Some broadcasters have expressed concern that the requirements could hinder their multicasting plans. Many NBC affiliates, for example, plan to air all-weather channels, and possibly three or four other niche channels, such as sports, said Alan Frank, chief of Post-Newsweek Stations.

By year’s end, USA TODAY said the FCC also plans:

To propose how much public-affairs programming broadcasters must air on their digital channels.
To determine whether broadcasters must publicly disclose the amount of public-interest programming they air.
To decide whether cable systems must carry all of a TV station’s multicast channels.

Of course we're very interested to see what qualifies as children's programmes. A while back that meant adventures of the Super Mario Brothers, which I found difficult to classify as educational!

Sunday, September 05, 2004

US Copy Controls starting up

Most television viewers have no idea that new copy controls will soon allow programmers to determine what they can and cannot record on their home VCRs. Under the guise of protecting digital content from piracy, the FCC adopted a rule that digital television tuners must recognize copy controls, known as the broadcast flag (PDF), encoded in content streams.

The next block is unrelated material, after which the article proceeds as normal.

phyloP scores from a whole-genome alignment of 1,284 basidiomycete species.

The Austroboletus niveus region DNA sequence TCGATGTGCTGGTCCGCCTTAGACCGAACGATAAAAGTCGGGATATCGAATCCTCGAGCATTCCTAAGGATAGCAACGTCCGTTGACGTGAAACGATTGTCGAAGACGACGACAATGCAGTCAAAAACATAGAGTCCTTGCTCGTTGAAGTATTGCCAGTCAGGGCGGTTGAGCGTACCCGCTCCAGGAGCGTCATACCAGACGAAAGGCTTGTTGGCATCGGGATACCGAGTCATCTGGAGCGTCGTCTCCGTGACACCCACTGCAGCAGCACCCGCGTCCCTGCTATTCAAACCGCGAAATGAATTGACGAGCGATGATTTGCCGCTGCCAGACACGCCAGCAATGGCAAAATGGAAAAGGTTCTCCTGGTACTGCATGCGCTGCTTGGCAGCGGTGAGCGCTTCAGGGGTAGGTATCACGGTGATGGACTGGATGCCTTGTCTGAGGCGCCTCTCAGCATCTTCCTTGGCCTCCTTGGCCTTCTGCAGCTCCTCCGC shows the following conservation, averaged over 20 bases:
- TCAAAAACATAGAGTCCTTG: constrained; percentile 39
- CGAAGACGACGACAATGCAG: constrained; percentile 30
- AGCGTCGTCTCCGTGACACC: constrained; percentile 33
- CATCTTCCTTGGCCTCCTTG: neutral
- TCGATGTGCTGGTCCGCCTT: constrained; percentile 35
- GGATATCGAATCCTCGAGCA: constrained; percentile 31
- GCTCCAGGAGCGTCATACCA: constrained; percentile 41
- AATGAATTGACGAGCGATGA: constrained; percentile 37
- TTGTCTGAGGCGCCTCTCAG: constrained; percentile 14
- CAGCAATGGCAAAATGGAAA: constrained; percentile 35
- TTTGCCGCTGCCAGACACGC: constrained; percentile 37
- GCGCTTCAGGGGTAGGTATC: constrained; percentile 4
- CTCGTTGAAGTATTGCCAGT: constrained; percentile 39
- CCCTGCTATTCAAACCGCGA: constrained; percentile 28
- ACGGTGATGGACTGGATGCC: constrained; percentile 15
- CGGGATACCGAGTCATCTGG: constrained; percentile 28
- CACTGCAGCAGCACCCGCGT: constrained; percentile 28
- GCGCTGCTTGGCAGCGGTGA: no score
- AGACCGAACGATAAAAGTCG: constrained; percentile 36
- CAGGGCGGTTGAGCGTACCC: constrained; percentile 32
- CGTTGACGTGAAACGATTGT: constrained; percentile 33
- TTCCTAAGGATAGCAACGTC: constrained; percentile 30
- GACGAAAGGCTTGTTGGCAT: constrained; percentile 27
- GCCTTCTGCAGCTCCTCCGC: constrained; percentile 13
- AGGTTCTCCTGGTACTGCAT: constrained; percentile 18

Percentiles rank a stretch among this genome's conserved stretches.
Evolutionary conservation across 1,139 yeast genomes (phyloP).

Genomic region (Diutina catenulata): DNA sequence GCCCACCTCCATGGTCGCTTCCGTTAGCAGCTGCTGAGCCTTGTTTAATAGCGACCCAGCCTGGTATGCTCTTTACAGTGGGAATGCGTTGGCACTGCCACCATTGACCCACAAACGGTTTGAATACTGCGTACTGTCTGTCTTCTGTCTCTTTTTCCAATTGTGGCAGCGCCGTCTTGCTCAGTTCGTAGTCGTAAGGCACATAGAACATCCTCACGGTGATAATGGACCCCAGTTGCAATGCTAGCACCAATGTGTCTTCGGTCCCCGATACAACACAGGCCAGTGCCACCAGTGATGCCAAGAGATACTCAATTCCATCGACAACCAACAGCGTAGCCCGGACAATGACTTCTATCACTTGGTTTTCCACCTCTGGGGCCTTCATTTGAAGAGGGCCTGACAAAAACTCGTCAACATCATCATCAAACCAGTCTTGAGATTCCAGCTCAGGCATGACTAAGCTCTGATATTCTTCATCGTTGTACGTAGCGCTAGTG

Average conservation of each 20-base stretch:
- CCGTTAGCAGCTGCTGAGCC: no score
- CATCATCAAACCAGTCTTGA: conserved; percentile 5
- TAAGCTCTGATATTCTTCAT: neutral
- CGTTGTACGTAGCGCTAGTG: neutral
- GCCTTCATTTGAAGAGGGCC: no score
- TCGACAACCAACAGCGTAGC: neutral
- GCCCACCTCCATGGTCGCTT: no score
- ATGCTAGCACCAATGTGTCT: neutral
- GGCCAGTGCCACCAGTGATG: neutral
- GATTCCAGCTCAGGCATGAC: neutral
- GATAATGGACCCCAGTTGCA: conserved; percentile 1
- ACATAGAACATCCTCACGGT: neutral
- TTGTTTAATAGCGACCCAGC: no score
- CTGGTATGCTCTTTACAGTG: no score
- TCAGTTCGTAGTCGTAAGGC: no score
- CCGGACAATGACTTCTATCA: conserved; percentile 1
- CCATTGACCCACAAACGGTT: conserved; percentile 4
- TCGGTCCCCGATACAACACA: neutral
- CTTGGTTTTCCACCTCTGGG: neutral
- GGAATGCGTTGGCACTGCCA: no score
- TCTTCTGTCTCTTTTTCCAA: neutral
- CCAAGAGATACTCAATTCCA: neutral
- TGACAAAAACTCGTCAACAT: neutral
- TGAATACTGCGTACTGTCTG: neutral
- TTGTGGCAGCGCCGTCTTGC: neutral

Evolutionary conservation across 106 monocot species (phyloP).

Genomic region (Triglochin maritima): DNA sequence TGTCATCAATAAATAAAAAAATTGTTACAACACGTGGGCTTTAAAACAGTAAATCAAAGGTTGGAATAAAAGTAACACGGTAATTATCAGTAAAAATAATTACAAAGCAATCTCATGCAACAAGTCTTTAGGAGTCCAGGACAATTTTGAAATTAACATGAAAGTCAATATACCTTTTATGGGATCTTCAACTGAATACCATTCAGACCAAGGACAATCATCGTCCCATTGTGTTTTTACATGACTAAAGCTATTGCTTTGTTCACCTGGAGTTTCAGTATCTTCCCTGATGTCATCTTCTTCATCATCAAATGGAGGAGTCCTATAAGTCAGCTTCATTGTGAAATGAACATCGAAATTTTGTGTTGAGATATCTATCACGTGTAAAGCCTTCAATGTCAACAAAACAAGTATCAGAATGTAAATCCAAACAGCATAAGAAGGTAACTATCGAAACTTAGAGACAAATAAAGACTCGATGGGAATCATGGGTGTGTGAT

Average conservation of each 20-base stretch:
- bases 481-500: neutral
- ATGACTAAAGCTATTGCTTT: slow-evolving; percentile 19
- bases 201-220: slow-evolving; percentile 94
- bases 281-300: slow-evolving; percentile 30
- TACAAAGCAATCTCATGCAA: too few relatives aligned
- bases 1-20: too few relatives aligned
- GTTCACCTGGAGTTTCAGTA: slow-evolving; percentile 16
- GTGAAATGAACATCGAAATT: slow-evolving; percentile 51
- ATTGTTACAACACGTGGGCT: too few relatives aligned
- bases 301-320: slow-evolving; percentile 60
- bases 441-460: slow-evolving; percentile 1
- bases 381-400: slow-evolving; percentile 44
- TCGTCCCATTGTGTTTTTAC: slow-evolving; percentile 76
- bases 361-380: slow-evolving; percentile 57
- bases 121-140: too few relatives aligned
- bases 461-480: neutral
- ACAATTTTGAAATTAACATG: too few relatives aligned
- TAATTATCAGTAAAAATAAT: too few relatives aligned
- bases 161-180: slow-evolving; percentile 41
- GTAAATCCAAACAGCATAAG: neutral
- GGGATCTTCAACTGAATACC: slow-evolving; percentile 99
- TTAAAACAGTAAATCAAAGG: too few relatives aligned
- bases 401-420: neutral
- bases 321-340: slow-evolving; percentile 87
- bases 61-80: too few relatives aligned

Future digital video recording devices will detect the broadcast flag, and the flag will prevent users from making multiple high-quality copies of the programs. As of July 1, 2005, it will be illegal to manufacture or import devices that can receive digital programming without responding to the broadcast flag.

To fight the impending rule and to stoke backlash from TV viewers, the Electronic Frontier Foundation (EFF) has launched the Digital Television Liberation Project to guide viewers on how to make their own personal video recorders from off-the-shelf parts. The digital-rights group is encouraging people to buy digital TVs, or DTVs, tuner cards for their PCs, and is distributing instructions on how to build TiVo-like digital video recorders.

The idea, reports Wired News, is to get viewers hooked on the charms of time-shifting— recording a program and then watching it at a later time — and to help them understand what they will be missing once the broadcast flag rule goes into effect.

The broadcast flag will prevent a lot of actions that aren’t violations of copyright law. For instance, copying a clip from FOX News might not be possible with the broadcast flag —even though it’s legal. Or time-shifting might become cumbersome with the broadcast flag restrictions, even though it’s also perfectly legal.